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Alice Street, Ritti Soncco, Aphaluck Bhatiasevi, 26.10.21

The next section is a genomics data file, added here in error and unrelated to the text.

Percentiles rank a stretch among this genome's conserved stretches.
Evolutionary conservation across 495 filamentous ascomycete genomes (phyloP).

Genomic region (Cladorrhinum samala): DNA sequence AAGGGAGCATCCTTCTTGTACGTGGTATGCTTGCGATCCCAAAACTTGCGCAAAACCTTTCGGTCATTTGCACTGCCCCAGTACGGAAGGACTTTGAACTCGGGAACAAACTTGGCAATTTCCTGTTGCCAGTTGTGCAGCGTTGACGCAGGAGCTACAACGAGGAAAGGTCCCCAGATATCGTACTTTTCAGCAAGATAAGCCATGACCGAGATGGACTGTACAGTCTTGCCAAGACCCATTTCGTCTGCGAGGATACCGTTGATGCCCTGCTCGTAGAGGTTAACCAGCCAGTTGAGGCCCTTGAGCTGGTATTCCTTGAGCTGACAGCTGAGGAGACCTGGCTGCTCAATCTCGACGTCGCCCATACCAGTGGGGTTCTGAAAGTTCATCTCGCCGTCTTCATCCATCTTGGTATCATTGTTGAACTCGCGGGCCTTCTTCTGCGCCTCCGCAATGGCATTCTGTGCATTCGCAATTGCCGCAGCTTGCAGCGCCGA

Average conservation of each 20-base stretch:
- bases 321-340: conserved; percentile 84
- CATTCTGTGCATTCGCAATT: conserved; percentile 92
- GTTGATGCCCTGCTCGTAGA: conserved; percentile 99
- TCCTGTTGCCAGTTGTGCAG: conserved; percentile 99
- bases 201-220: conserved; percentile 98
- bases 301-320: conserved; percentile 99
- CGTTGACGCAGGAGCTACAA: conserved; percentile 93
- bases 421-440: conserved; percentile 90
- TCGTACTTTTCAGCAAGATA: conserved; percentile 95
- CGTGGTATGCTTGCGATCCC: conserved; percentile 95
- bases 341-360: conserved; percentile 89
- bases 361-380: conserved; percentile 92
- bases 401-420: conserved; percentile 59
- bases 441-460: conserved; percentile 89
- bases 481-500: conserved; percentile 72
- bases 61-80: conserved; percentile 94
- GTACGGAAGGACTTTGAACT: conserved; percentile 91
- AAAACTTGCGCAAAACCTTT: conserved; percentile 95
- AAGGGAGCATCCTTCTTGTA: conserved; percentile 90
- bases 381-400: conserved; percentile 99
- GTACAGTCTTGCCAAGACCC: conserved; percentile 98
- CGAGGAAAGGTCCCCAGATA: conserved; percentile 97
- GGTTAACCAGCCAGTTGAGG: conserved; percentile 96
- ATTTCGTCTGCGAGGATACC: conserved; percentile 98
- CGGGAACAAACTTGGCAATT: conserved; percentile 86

Epidemiology and laboratory medicine have a long, often contentious relationship. Yet, epidemiological knowledge also depends, fundamentally, on laboratory testing: to enable case detection, point-source identification, and disease tracking. Epidemiologists often employ rapid diagnostic tests in the field, and/or send samples to the laboratory for analysis and confirmation. National disease profiles are often collated from diagnostic data collected in clinical facilities, and depends on the capacity of clinical laboratories to carry out disease-specific tests. The availability and design of diagnostic tests therefore have an outsized influence on what epidemiologists are able to know. Diagnostic testing is often associated with medical visibility; it facilitates the medical gaze and makes population-level disease mapping possible. In this seminar, by contrast, we will explore what diagnostic tests conceal about the burden and dynamics of disease in the population. One facet of diagnostic obfuscation relates to the absence of diagnostic infrastructure and resources, either in particular places or for specific diseases, rendering whole diseases and populations data-invisible. Another facet relates to the design of diagnostic tests themselves, and how processes of technical optimisation can conceal as well as reveal aspects of disease. We will explore these issues through three case studies of diagnosis for 'neglected' diseases: Onchocerciasis, Melioidosis, and Lyme Disease. The development of rapid diagnostic tools for Onchocerciasis have been driven by elimination goals for the disease. Drawing on collaborative research undertaken with Emma M. Taylor, Alice Street will discuss how the optimisation of a novel test for specific elimination use-cases simultaneously occluded other kinds of epidemiological applications, and in doing so contributed to uncertainties about the public health value of the tool. Lyme disease diagnosis in the UK has become a site of contested epidemiologies, with patient groups citing what they see as poor diagnostic tests for the widespread under-diagnosis and under-reporting of the disease. In this presentation Ritti Soncco describes how patient advocates contest the dependence of formal epidemiological knowledge on a limited number of government authorised tests and put forward their own epidemiological claims, based on their informal ‘mapping’ of the disease through social networks and private laboratory testing rather than NHS based testing. At stake in the uncertain sensitivity of approved diagnostic tests are questions of how prevalent the disease is in the population, whether chronic Lyme exists, and also, since Lyme is caused by infection with bacteria that is transmitted to humans by ticks, how safe is the British landscape. Melioidosis is a bacterial disease transmitted to humans by contact with contaminated water or soil. Despite its often devastating impact on marginalised communities in Southeast Asia and Northern Australia, the disease receives little attention from the wider global health community. In this presentation, Aphaluck Bhatiasevi explores the role of diagnostic testing in the production of Melioidosis’s invisibility. The most common diagnostic methods for both clinical management and research entail bacterial culture of human specimens. But by focusing on disease in the human body, such methods potentially lead to the concealment of the wider presence of the pathogen in the environment, raising the question of how alternative testing methods could support an environmental epidemiology of melioidosis.